Maybe the mall had signs on its doors prohibiting firearms on site. Some businesses seem to think that their patrons are actually safer when they do that. Of course, just because criminals tend to ignore signs is immaterial. If that mall had signs, chances are that the good guys obeyed them and left their firearms in their cars and trucks. And then they ran and screamed like everybody else while innocents were being gunned down. If that mall had signs, I consider the mall owners to be accessories to murder.

Maybe all of the CCW owners in the crowd that night decided that they'd leave their guns in their vehicles or in their homes. Nobody ever needs a gun in a dark parking lot, on a quiet poorly lit street, or — dare I say it? — in a mall, do they? While I suppose this scenario is possible, it strikes me as far less probable than that this mall did have those signs, and that the floors there are bloodstained because it did.

Do guns kill people? In the hands of the bad guys, you bet they do. Do guns kill people? In the hands of the good guys, they can kill too. Only when it's the bad guys that die, it's far from the worst thing that could happen. It's an even better thing if killing the bad guys ends up saving lives.

If the Brady Campaign really cared about preventing violence, it would start a new campaign tomorrow morning to eliminate signs at businesses that effectively announce that criminals have free reign on those premises. The one thing that criminals truly fear is a target that can fight back, and the idea that there are people who are ready and willing to do just that and to do so with deadly force has been proved again and again to be one hell of a deterrent. And when the crime is deterred, violence is prevented, which is just what the Brady Campaign claims to want. Simple when you think about it, isn't it?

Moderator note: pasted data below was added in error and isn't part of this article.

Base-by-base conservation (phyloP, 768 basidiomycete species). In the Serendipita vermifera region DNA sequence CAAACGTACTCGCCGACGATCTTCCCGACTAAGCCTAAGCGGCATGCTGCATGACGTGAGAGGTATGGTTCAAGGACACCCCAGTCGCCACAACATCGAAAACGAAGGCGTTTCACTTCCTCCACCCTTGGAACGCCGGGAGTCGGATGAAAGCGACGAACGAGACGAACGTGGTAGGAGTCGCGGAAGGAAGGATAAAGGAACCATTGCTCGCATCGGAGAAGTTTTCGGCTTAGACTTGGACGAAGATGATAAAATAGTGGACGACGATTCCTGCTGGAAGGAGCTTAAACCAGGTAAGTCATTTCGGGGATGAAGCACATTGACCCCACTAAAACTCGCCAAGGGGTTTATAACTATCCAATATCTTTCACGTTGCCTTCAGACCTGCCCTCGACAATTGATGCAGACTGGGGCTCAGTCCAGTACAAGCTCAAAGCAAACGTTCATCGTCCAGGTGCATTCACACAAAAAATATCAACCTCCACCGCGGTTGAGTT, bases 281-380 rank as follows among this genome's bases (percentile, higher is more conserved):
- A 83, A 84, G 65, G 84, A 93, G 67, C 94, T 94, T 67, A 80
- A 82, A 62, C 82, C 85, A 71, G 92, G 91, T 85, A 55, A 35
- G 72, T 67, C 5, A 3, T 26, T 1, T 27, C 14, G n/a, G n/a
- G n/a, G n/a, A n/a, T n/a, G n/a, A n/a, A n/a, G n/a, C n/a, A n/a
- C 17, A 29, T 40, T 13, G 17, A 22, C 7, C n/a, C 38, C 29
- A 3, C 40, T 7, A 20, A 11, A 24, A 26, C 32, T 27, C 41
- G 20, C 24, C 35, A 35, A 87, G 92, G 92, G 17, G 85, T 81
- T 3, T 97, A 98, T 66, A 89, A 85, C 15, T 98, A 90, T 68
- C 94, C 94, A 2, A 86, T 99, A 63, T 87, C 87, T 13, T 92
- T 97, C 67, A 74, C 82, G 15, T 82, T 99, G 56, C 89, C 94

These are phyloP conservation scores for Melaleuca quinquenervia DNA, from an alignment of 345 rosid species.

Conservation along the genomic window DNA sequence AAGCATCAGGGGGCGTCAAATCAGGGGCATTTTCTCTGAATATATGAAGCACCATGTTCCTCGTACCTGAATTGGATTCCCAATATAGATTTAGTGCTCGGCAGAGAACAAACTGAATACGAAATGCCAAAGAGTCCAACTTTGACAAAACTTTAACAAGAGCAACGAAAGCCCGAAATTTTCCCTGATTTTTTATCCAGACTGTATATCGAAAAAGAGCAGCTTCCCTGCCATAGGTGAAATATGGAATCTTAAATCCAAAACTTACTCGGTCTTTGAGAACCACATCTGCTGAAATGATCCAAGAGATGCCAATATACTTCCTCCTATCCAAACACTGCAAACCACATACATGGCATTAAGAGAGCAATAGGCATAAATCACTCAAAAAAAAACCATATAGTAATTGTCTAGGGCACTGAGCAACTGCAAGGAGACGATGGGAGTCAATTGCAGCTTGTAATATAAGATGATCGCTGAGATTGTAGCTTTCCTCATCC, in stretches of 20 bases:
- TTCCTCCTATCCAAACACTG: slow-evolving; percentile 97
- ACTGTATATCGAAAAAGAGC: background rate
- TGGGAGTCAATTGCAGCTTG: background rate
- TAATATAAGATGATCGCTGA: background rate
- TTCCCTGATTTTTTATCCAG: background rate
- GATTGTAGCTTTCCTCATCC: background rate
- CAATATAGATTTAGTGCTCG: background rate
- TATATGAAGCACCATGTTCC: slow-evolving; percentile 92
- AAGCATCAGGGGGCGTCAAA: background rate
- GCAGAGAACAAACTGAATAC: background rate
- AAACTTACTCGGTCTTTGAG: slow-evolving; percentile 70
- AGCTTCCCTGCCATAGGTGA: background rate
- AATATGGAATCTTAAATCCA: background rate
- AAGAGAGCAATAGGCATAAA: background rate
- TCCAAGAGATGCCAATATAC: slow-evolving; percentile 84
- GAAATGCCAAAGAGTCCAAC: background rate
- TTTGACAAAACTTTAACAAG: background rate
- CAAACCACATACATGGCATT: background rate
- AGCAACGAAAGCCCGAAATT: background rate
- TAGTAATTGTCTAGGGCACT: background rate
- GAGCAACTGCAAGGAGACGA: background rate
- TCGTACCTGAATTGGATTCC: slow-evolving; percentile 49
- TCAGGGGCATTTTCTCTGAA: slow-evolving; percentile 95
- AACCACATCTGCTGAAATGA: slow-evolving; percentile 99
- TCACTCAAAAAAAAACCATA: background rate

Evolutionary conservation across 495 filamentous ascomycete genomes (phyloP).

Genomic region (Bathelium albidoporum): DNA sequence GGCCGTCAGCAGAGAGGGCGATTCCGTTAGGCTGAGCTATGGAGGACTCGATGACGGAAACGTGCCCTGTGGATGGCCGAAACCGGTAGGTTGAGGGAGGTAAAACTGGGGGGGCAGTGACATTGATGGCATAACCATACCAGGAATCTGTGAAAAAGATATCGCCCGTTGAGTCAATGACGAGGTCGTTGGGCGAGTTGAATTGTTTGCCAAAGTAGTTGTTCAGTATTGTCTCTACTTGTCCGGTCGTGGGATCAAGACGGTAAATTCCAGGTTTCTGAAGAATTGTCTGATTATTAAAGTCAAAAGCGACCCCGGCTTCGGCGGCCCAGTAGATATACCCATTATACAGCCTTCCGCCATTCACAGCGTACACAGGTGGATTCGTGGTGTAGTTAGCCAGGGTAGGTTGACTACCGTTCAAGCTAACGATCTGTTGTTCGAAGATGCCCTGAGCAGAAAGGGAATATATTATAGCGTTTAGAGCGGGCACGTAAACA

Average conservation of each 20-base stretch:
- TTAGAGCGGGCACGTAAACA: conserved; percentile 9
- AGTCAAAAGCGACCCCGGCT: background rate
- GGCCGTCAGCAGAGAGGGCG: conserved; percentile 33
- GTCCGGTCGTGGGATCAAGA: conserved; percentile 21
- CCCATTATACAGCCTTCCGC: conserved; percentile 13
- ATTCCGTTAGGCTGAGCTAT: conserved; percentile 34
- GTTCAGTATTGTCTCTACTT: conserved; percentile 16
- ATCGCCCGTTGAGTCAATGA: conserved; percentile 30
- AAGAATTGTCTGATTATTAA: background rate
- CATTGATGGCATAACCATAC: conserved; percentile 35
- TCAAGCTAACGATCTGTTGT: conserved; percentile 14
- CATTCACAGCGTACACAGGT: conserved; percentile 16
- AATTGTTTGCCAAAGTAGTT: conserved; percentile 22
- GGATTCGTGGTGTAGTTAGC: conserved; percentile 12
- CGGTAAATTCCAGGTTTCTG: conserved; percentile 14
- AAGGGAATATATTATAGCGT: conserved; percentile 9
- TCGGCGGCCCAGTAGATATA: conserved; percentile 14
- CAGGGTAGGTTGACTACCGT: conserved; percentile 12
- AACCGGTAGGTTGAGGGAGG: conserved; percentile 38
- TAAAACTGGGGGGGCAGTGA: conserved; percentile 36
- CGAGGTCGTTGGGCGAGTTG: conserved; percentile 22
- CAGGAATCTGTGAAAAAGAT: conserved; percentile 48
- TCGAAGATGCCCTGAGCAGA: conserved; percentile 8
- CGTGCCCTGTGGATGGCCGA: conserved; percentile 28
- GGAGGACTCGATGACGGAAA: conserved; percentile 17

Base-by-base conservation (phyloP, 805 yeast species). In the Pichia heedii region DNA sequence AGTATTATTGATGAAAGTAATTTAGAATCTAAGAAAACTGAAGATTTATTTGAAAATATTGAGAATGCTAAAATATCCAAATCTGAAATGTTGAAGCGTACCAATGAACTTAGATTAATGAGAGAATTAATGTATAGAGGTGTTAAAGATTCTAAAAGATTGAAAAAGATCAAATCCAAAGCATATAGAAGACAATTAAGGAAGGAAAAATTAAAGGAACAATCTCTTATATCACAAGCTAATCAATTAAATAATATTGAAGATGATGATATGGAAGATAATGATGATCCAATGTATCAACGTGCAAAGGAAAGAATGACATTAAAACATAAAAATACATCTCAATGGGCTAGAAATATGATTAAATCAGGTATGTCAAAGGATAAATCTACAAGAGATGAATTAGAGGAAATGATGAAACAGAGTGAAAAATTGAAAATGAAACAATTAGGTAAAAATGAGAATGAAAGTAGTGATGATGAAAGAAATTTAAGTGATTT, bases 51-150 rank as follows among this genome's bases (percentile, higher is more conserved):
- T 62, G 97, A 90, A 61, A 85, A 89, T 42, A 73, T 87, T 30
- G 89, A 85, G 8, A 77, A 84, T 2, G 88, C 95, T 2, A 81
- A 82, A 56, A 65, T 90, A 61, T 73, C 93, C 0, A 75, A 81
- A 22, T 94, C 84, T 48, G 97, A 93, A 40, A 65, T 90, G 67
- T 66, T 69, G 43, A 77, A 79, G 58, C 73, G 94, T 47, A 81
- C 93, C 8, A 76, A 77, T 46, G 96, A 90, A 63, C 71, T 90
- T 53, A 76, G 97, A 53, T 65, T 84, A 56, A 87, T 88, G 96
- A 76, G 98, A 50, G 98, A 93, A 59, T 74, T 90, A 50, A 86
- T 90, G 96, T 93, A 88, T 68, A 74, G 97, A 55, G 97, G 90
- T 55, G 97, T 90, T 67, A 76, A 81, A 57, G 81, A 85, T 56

Nothing in the world could have stopped Sulejman Talovic from committing suicide by cop if that's what he had in mind. Nothing in the world could have stopped him from wreaking havoc if he was determined to do so. But surely his death wish could have been granted before so many people were shot and chaos was given reign. Surely somebody could have taken action sooner to protect themselves and others. So the question remains: Why didn't they? Was it because, thanks to the Brady Campaign and other victim disarmament activists' work, they couldn't? ESR

Lady Liberty, a senior writer for ESR, is a graphic designer and pro-freedom activist currently residing in the Midwest. More of her writings and other political and educational information is available on her web site, Lady Liberty's Constitution Clearing House, at http://www.ladylibrty.com. E-mail Lady Liberty at ladylibrty@ladylibrty.com.